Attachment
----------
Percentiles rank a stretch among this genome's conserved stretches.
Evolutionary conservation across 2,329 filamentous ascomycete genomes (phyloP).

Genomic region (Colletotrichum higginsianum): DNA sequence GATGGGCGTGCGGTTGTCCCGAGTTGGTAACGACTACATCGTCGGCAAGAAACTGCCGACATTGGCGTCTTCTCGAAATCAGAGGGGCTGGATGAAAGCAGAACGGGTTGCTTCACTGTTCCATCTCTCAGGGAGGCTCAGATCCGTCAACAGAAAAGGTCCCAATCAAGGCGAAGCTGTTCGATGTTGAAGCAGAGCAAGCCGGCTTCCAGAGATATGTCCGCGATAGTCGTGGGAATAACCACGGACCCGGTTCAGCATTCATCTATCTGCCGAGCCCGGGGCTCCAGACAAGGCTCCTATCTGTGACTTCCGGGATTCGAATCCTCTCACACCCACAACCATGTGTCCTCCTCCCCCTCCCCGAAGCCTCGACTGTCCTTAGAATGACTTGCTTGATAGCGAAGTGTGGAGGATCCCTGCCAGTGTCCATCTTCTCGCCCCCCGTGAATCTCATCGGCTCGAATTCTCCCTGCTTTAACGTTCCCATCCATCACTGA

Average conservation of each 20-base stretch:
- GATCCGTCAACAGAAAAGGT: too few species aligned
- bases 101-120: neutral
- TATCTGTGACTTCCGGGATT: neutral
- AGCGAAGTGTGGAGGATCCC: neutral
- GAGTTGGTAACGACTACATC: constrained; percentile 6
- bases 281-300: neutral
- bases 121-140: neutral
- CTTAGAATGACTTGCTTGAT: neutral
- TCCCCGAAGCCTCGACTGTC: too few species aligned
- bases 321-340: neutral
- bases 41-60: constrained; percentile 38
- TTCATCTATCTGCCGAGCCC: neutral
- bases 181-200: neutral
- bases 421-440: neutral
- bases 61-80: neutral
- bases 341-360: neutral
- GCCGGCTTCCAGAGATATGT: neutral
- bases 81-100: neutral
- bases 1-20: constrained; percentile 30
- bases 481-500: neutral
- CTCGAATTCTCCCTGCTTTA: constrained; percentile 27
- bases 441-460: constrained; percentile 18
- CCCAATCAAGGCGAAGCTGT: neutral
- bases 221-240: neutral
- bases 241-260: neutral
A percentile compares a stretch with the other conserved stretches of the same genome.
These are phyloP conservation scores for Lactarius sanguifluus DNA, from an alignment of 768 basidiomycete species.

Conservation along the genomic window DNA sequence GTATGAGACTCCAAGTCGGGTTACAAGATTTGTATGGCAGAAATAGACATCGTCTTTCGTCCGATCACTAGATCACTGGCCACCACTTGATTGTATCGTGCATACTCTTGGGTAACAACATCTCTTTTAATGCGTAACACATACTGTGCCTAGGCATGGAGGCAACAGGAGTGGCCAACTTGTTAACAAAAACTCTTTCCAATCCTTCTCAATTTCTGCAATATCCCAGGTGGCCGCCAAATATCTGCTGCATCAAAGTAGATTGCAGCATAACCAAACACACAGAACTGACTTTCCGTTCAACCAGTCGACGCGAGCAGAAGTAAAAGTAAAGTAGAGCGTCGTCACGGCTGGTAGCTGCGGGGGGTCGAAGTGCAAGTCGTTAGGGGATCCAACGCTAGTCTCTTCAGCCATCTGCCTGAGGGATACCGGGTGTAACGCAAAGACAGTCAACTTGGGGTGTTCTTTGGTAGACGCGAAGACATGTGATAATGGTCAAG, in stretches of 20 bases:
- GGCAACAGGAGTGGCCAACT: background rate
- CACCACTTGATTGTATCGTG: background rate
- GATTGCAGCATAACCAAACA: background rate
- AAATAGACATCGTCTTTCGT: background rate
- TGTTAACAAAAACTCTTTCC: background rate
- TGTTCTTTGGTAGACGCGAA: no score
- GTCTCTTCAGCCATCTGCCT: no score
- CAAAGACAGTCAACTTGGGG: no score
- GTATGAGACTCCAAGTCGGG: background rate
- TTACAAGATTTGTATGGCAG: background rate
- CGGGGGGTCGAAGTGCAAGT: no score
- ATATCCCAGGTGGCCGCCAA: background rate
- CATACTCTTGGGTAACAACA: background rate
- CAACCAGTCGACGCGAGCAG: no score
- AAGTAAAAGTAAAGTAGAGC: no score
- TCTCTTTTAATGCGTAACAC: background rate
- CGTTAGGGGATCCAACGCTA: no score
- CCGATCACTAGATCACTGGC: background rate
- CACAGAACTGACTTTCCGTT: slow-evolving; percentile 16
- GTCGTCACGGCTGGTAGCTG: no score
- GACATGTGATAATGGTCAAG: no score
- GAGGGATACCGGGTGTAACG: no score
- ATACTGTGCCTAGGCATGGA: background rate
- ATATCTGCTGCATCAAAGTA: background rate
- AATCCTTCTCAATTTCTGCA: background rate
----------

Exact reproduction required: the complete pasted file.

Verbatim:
Percentiles rank a stretch among this genome's conserved stretches.
Evolutionary conservation across 2,329 filamentous ascomycete genomes (phyloP).

Genomic region (Colletotrichum higginsianum): DNA sequence GATGGGCGTGCGGTTGTCCCGAGTTGGTAACGACTACATCGTCGGCAAGAAACTGCCGACATTGGCGTCTTCTCGAAATCAGAGGGGCTGGATGAAAGCAGAACGGGTTGCTTCACTGTTCCATCTCTCAGGGAGGCTCAGATCCGTCAACAGAAAAGGTCCCAATCAAGGCGAAGCTGTTCGATGTTGAAGCAGAGCAAGCCGGCTTCCAGAGATATGTCCGCGATAGTCGTGGGAATAACCACGGACCCGGTTCAGCATTCATCTATCTGCCGAGCCCGGGGCTCCAGACAAGGCTCCTATCTGTGACTTCCGGGATTCGAATCCTCTCACACCCACAACCATGTGTCCTCCTCCCCCTCCCCGAAGCCTCGACTGTCCTTAGAATGACTTGCTTGATAGCGAAGTGTGGAGGATCCCTGCCAGTGTCCATCTTCTCGCCCCCCGTGAATCTCATCGGCTCGAATTCTCCCTGCTTTAACGTTCCCATCCATCACTGA

Average conservation of each 20-base stretch:
- GATCCGTCAACAGAAAAGGT: too few species aligned
- bases 101-120: neutral
- TATCTGTGACTTCCGGGATT: neutral
- AGCGAAGTGTGGAGGATCCC: neutral
- GAGTTGGTAACGACTACATC: constrained; percentile 6
- bases 281-300: neutral
- bases 121-140: neutral
- CTTAGAATGACTTGCTTGAT: neutral
- TCCCCGAAGCCTCGACTGTC: too few species aligned
- bases 321-340: neutral
- bases 41-60: constrained; percentile 38
- TTCATCTATCTGCCGAGCCC: neutral
- bases 181-200: neutral
- bases 421-440: neutral
- bases 61-80: neutral
- bases 341-360: neutral
- GCCGGCTTCCAGAGATATGT: neutral
- bases 81-100: neutral
- bases 1-20: constrained; percentile 30
- bases 481-500: neutral
- CTCGAATTCTCCCTGCTTTA: constrained; percentile 27
- bases 441-460: constrained; percentile 18
- CCCAATCAAGGCGAAGCTGT: neutral
- bases 221-240: neutral
- bases 241-260: neutral
A percentile compares a stretch with the other conserved stretches of the same genome.
These are phyloP conservation scores for Lactarius sanguifluus DNA, from an alignment of 768 basidiomycete species.

Conservation along the genomic window DNA sequence GTATGAGACTCCAAGTCGGGTTACAAGATTTGTATGGCAGAAATAGACATCGTCTTTCGTCCGATCACTAGATCACTGGCCACCACTTGATTGTATCGTGCATACTCTTGGGTAACAACATCTCTTTTAATGCGTAACACATACTGTGCCTAGGCATGGAGGCAACAGGAGTGGCCAACTTGTTAACAAAAACTCTTTCCAATCCTTCTCAATTTCTGCAATATCCCAGGTGGCCGCCAAATATCTGCTGCATCAAAGTAGATTGCAGCATAACCAAACACACAGAACTGACTTTCCGTTCAACCAGTCGACGCGAGCAGAAGTAAAAGTAAAGTAGAGCGTCGTCACGGCTGGTAGCTGCGGGGGGTCGAAGTGCAAGTCGTTAGGGGATCCAACGCTAGTCTCTTCAGCCATCTGCCTGAGGGATACCGGGTGTAACGCAAAGACAGTCAACTTGGGGTGTTCTTTGGTAGACGCGAAGACATGTGATAATGGTCAAG, in stretches of 20 bases:
- GGCAACAGGAGTGGCCAACT: background rate
- CACCACTTGATTGTATCGTG: background rate
- GATTGCAGCATAACCAAACA: background rate
- AAATAGACATCGTCTTTCGT: background rate
- TGTTAACAAAAACTCTTTCC: background rate
- TGTTCTTTGGTAGACGCGAA: no score
- GTCTCTTCAGCCATCTGCCT: no score
- CAAAGACAGTCAACTTGGGG: no score
- GTATGAGACTCCAAGTCGGG: background rate
- TTACAAGATTTGTATGGCAG: background rate
- CGGGGGGTCGAAGTGCAAGT: no score
- ATATCCCAGGTGGCCGCCAA: background rate
- CATACTCTTGGGTAACAACA: background rate
- CAACCAGTCGACGCGAGCAG: no score
- AAGTAAAAGTAAAGTAGAGC: no score
- TCTCTTTTAATGCGTAACAC: background rate
- CGTTAGGGGATCCAACGCTA: no score
- CCGATCACTAGATCACTGGC: background rate
- CACAGAACTGACTTTCCGTT: slow-evolving; percentile 16
- GTCGTCACGGCTGGTAGCTG: no score
- GACATGTGATAATGGTCAAG: no score
- GAGGGATACCGGGTGTAACG: no score
- ATACTGTGCCTAGGCATGGA: background rate
- ATATCTGCTGCATCAAAGTA: background rate
- AATCCTTCTCAATTTCTGCA: background rate